Tiger still the daddy

From Brian Keogh in California

Padraig Harrington might be a father twice over but Tiger Woods is still the daddy on the golf course.

The world No 1 moved even further ahead of his rivals after 2007 season he regards as second only to his Tiger Slam performances of 2000 and better than last year, when he won two majors.

As he prepared to chase his eighth win of the season in this week's Target World Challenge and donate the $1.35 million winner's cheque into the foundation that bears his name, Woods revealed that becoming a father for the first time this year has made life even sweeeter.

Voted PGA Tour Player of the Year for the ninth time in the last 11 seasons, Woods said: "It's been a great year. To get obviously the wins and get the respect of your peers, that's always what you want to have happen. This year was just a fantastic year on the golf course and even better off the golf course."

Woods and his Swedish wife Elin celebrated the birth of daughter Sam Alexis in June, yet Woods was equally pleased with a record-breaking performance on the world's fairways.

While he played just 17 times before this week, he won his 13th major in the US PGA at Southern Hills and took two World Golf Championship title, he also finished second in the US Open and joint second in the Masters.

He also won four of his last five PGA Tour starts to wrap up the inaugural FedEx Cup and round off an official year where he took the money title with record earnings of over $10 million.

Yet Woods still looks back on the titles that got away, explaining: "I had a great chance to win three of the four majors this year. I finished second in two of them. I was just a few shots away from basically doing what I did in 2000, the number of seconds I had, it wasn't that far away.

"If I get those done, get those squared away, people would probably be comparing it to 2000 if not better.

"The US Open was frustrating because I thought I played well enough to win the championship but I didn't capitalize on my opportunities.

"At Augusta I did not finish the last two holes well. I bogeyed 17 and 18 both Friday and Saturday. You can't do that and expect to win a major championship.

"And then what I did on Saturday at the US Open, not capitalizing on the best ballstriking round I had in any of the four majors. That was a day I could have taken the lead and separated myself a little bit, and I didn't do that.

"A couple years ago I think I was, what, four shots, maybe five shots away from winning all four? I've been pretty close the last few years of eclipsing what I did in 2000 as far as consistency. I won nine times, 12 around the world and three majors that year.

"That's not too bad. But this year I won well, over 50 percent of my tournaments, so that's not bad, either."

Following the death of his father Earl last year, Woods described 2007 as the "polar opposite" with the arrival of Sam Alexis 24 hours after his US Open disappointment.

And despite the sleepless nights, he confessed that he can't wait for her to grow up so he can pass on the life lessons that his father taught him when he was growing up.

He said: "I think the greatest thing is no matter how rough a night it is, sleepwise, just seeing her smile in the morning, you forget everything.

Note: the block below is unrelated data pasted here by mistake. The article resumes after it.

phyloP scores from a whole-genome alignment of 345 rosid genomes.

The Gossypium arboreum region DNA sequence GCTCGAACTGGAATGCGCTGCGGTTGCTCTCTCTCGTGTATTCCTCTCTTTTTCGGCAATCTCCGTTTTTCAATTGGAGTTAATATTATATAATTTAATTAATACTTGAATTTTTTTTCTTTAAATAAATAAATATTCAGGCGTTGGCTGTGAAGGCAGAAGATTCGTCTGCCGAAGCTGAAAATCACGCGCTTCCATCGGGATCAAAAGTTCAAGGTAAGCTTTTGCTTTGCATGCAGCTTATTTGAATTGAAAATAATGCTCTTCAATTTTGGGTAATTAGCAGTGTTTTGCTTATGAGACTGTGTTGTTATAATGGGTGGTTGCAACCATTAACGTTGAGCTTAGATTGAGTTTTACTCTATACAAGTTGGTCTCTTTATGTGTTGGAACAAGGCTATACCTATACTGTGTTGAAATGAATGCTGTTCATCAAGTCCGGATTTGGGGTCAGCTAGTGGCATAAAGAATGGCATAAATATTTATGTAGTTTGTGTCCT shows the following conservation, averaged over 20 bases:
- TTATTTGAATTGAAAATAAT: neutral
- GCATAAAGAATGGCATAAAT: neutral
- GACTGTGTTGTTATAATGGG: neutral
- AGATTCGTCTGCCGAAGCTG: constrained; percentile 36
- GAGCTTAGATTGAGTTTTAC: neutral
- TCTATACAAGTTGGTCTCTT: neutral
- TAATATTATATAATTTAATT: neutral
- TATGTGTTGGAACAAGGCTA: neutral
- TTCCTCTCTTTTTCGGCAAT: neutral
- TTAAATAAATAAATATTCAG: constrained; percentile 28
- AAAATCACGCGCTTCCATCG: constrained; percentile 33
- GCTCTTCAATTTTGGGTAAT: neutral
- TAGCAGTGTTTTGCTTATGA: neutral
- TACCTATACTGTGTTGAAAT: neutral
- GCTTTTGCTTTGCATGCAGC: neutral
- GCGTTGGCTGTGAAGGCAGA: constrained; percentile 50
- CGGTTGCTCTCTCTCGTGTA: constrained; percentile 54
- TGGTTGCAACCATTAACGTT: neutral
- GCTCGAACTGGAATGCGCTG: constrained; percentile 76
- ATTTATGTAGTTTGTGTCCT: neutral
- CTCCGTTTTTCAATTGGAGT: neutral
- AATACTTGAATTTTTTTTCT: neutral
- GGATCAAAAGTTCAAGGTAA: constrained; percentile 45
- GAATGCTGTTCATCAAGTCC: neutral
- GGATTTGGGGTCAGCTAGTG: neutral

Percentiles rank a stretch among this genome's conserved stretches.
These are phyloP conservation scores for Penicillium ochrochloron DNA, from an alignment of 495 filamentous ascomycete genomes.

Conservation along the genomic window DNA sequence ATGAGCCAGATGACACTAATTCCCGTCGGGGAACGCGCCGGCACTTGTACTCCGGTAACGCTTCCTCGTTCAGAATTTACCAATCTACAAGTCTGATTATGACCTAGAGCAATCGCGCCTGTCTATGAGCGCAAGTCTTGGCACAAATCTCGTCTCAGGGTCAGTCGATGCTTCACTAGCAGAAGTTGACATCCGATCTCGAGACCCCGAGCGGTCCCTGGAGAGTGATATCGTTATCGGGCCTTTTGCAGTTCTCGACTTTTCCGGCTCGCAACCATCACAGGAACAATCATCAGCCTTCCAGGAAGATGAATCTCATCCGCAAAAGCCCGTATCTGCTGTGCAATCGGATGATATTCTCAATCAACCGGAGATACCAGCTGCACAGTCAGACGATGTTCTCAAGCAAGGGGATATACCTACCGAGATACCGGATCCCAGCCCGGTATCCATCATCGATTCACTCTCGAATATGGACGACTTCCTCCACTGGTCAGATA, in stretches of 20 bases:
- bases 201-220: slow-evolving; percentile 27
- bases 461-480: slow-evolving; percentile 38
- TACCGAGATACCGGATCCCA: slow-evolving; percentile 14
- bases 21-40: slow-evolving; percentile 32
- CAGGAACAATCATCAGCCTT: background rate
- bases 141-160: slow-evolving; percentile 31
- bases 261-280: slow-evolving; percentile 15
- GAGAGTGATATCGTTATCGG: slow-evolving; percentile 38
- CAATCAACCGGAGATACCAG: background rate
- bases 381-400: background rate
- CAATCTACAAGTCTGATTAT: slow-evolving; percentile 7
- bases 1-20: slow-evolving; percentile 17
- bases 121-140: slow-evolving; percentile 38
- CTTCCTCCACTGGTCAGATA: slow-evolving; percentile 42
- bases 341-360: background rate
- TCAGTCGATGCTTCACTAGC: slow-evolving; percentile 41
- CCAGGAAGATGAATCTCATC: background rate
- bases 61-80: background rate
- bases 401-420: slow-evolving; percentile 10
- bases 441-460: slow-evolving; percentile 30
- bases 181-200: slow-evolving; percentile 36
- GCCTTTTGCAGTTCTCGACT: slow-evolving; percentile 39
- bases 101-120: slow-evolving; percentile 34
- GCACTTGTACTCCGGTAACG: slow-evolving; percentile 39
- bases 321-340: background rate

"You hear that from a lot of parents, but until you actually get to experience it yourself and actually feel it, then you truly do appreciate it."

Woods hasn't played an official event since the Presidents Cup in September but hopes to get off to a flier as he bids for his fourth Target World Challenge title today.

He has yet to sit down and work out his 2008 schedule but looking at the bigger picture as a proud dad, he believes he now appreciates the little things in life.

He explained: "After my father passed away, I think probably every kid feels the same way, that you feel like you didn't spend enough time with him. I felt that way about my dad.

"I'd call him all the time and I was there as much as I could be, but you always feel this sense of you didn't really capture each and every day with him.

"I wanted to feel that with my daughter. I wanted to feel and appreciate that even sleepless nights and the difficulties sometimes when she gets sick. You still appreciate those days because you don't know when it's ever going to end.

"I always thought my dad would live forever. I thought he'd be immortal, you know? Obviously we all know that's not the case. I wanted to be sure that I truly appreciate those days with my daughter.

"My dad turned the simplest little things into lifelong lessons that I will never forget. I can't wait to experience that with Sam."

Despite the estimated €150 million he has earned on and off the course since 1996, Woods is showing no signs of burnout, just an increased desire to win.

He said: "If you love what you do, then you're not going to experience burnout. I can understand if you're forced to do something you really don't want to do and you don't really have you may be good at it but you just don't like doing it, it may be a means to an end.

"But for all the people out there who have been extremely successful, they've always loved what they do, from athletes to whatever their job description is. I think if you really do have a passion for it, then you don't ever get burned out."

Target World Challenge, Sherwood Country Club, Thousand Oaks, California

Rd 1 tee times (US unless stated), all times Irish time

17:40 Fred Couples, Brett Wetterich
17:50 Vijay Singh (Fiji), Padraig Harrington (Ire)
18:00 Luke Donald (Eng), Zach Johnson
18:10 Jim Furyk, Mark Calcavecchia
18:20 Tiger Woods, Steve Stricker
18:30 Lee Westwood (Eng), Colin Montgomerie (Scot)
18:40 Niclas Fasth (Swe), Paul Casey (Eng)
18:50 Henrik Stenson(Swe), Rory Sabbatini (SA).